BGP Remove-Private-AS

Most companies have acquired their own AS number and also some have implemented Private AS numbers connected to their Public AS network. They might have created a private AS number per region. There are others also who run BGP and are using private AS connected to their ISP using PA (Provider Allocated) Public IP addresses. No matter, how its implemented, announcing the private AS number you are using to the internet is a big NO, NO. ISP's should filter these private AS and not advertise them out to the internet.

Consider the diagram below. Let's say R1 is in Company A and is connected to its ISP using a private AS number 65535. The task we need to complete here is to filter any private AS to be announced to R2 so that R2 will only see the AS number of the ISP.



Firstly, I have done configuring the IP addresses indicated in the diagram. Created Loopback0 and Loopback10 in R1 and ISP and advertised them in BGP. Of course, all routers have BGP established. I have also announced networks 123.123.123.123/32 and 12.12.12.12/32 in the ISP router.

Now, lets check what R2 sees in the BGP table.


R2#sh ip bgp
BGP table version is 5, local router ID is 192.168.20.1
Status codes: s suppressed, d damped, h history, * valid, > best, i - internal,
r RIB-failure, S Stale
Origin codes: i - IGP, e - EGP, ? - incomplete

Network Next Hop Metric LocPrf Weight Path
*> 1.1.1.1/32 192.168.20.20 0 100 65535 i
*> 11.11.11.11/32 192.168.20.20 0 100 65535 i
*> 12.12.12.12/32 192.168.20.20 0 0 100 i
*> 123.123.123.123/32
192.168.20.20 0 0 100 i

We see that the AS path to get to 1.1.1.1/32 and 11.11.11.11/32 is through AS 100 then AS65535. Lets do a filtering in ISP router not to advertise this private AS but instead make the ISP's AS the originating AS.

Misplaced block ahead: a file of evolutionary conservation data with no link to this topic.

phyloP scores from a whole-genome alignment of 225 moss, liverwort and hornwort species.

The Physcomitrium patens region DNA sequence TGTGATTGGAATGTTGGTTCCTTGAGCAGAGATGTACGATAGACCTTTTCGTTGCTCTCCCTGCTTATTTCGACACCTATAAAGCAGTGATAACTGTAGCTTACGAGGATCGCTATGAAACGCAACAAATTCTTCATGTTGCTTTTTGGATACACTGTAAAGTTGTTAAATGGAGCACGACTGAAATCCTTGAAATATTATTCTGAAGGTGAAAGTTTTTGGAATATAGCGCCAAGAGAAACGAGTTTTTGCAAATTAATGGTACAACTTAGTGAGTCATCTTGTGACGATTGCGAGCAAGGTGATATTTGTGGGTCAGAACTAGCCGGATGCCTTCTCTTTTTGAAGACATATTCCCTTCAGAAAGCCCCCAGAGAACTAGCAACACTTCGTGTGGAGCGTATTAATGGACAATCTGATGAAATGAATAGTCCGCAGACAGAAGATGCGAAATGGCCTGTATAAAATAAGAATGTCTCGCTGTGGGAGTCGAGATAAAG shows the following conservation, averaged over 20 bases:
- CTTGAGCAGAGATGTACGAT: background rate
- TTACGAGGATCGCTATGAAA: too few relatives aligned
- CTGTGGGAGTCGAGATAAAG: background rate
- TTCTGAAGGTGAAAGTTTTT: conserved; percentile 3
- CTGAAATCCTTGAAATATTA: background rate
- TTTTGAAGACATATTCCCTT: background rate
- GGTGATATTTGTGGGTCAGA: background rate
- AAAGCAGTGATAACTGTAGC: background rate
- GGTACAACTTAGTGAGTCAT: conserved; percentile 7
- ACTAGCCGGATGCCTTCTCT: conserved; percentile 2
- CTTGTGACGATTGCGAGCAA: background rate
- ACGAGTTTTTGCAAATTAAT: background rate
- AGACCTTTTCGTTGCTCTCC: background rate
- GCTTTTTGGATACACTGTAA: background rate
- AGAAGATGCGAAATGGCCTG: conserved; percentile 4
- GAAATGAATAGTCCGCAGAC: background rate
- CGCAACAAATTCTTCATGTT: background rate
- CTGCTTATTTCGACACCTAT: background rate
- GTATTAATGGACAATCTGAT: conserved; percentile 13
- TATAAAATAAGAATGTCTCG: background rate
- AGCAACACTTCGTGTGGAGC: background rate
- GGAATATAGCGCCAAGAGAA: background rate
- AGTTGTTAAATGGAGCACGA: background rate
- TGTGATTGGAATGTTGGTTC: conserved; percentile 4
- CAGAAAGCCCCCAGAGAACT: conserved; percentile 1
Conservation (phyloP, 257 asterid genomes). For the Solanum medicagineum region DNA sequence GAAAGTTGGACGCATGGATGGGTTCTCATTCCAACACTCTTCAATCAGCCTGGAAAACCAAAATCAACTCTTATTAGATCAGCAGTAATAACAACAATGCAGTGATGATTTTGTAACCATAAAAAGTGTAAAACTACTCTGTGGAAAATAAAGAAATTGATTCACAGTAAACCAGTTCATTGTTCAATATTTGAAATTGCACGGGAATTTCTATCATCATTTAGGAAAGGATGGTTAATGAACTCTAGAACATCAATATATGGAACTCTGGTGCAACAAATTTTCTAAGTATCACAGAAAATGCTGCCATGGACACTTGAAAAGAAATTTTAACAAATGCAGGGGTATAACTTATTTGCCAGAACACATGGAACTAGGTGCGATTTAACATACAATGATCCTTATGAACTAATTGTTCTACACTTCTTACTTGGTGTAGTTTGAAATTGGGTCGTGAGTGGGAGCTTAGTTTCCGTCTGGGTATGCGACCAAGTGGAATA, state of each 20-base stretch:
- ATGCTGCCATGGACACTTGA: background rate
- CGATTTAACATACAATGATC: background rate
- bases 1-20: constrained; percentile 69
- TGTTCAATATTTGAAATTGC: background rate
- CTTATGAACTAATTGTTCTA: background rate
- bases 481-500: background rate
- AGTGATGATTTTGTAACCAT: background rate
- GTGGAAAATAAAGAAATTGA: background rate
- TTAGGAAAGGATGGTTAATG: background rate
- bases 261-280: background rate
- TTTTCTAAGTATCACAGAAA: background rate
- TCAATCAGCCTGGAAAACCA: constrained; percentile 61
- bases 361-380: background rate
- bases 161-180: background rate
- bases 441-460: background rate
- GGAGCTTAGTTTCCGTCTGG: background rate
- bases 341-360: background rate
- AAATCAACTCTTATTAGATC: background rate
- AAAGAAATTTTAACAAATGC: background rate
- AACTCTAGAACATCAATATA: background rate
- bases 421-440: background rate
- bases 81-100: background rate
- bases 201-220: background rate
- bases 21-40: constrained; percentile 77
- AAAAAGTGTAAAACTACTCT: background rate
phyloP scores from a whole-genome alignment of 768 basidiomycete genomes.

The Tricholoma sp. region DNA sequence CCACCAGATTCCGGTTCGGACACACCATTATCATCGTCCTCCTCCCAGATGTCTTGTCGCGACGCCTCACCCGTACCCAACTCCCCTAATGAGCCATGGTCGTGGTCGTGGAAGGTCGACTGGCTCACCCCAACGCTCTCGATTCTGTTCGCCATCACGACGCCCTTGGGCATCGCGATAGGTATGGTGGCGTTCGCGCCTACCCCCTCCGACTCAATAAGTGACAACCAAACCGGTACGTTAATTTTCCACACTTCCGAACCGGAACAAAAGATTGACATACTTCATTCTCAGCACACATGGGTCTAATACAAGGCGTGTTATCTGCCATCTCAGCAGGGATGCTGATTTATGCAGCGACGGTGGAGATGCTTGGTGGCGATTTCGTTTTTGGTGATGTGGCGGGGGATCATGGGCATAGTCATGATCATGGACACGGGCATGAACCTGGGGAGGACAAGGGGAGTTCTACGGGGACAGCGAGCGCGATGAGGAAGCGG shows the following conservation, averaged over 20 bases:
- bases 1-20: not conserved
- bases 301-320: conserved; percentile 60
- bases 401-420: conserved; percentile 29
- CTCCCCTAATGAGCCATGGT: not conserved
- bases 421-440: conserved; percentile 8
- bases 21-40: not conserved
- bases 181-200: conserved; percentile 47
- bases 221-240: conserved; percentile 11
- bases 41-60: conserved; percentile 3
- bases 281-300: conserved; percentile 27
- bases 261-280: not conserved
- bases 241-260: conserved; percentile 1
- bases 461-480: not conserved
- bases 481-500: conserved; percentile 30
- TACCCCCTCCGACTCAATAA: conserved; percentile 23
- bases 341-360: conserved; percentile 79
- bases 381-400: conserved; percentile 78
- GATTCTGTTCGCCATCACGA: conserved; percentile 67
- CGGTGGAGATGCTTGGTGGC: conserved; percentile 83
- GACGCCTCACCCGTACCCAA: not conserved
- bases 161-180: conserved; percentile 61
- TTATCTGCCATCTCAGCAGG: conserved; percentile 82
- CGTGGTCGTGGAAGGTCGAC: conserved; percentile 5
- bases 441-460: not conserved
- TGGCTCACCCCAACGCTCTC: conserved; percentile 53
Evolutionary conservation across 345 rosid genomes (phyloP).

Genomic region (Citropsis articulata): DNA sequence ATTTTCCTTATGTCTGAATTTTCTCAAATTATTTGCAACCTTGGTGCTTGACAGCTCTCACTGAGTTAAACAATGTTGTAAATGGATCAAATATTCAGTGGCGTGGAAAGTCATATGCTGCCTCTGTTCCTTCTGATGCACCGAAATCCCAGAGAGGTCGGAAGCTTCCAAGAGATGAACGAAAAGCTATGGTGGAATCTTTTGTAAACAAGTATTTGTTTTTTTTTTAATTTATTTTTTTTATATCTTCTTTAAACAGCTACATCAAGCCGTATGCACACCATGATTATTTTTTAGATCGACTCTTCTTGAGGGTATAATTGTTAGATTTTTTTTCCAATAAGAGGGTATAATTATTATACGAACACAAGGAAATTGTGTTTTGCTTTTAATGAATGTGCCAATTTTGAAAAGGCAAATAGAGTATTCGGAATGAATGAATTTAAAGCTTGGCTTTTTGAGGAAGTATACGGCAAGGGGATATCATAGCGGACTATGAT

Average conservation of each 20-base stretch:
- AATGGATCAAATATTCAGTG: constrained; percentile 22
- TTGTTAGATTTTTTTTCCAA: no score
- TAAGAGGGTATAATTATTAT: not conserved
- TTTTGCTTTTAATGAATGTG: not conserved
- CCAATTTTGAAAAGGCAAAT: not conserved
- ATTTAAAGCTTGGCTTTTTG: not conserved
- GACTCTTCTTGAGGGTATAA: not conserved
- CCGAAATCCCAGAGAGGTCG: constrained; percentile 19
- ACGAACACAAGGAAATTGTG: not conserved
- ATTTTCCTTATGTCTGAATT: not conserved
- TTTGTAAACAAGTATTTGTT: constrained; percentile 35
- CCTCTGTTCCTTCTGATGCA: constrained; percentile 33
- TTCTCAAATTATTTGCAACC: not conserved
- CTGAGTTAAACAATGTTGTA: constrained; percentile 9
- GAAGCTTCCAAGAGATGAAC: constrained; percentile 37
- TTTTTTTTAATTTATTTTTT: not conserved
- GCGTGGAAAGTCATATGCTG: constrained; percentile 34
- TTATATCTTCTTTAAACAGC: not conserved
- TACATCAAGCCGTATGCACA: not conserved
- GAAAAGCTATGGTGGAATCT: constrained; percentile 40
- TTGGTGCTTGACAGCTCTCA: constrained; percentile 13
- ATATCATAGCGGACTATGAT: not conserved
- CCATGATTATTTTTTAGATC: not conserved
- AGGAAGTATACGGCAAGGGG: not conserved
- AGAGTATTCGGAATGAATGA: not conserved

ISP(config)#router bgp 100
ISP(config-router)#neighbor 192.168.20.1 remove-private-as


The "remove-private-as" appended to the neighbor statement ensures that any private AS connected to the ISP will not appear in the AS path. Lets clear the BGP process by doing "clear ip bgp * soft" on ISP router and see what R2 BGP table.


R2#sh ip bgp
BGP table version is 7, local router ID is 192.168.20.1
Status codes: s suppressed, d damped, h history, * valid, > best, i - internal,
r RIB-failure, S Stale
Origin codes: i - IGP, e - EGP, ? - incomplete

Network Next Hop Metric LocPrf Weight Path
*> 1.1.1.1/32 192.168.20.20 0 100 i
*> 11.11.11.11/32 192.168.20.20 0 100 i
*> 12.12.12.12/32 192.168.20.20 0 0 100 i
*> 123.123.123.123/32
192.168.20.20 0 0 100 i

The networks from R1 now is seen originated from AS 100. The private AS number was removed by the command we issued. Note that this command works in the outbound direction and should be placed on the networks with public AS number but have private AS connected to them. I tried this command on R2 before I added in ISP but I didn't work because like what I mentioned, this works in the outbound direction. Lab is done, proceeding to the next one or perhaps I might reading some cool mangas like my favorite One Piece! :)

Comments

5 Responses to "BGP Remove-Private-AS"

Anonymous said... December 22, 2009 at 7:11 AM

YOU ARE AMAZING GUY. THAT IS GOOD. ARE YOU DOING CCIE R&S OR HAVE YOU YOUR CCIE?
Jean-Marie NGOK
CCNA,CCNP and CCIE R&S(Written).
jm.ngok@gmail.com

Pete said... December 22, 2009 at 8:36 AM

still preparing...

Anonymous said... August 16, 2010 at 11:13 PM

Pete, first of all, thank you for what you're doing, you are simplifying things for us and your material is easy to read. All this is very appreciated. My question regarding this example is that isn't this the job of the ISP? to remove private AS#? Are we even allowed to access the ISP router to make these changes? Pls let me know. Thanks again.

Sharp

Pete said... August 17, 2010 at 12:32 AM

This can be done as well in an enterprise scenario. Imagine you have two AS in your company and one has a public AS number and the other is Private AS number. The one with public AS connects to ISP directly, so you can filter the private ASes in this AS.

Joe said... December 7, 2010 at 1:42 AM

This was a great post, thanks for the info! I am using this to study for the CCIE SP.

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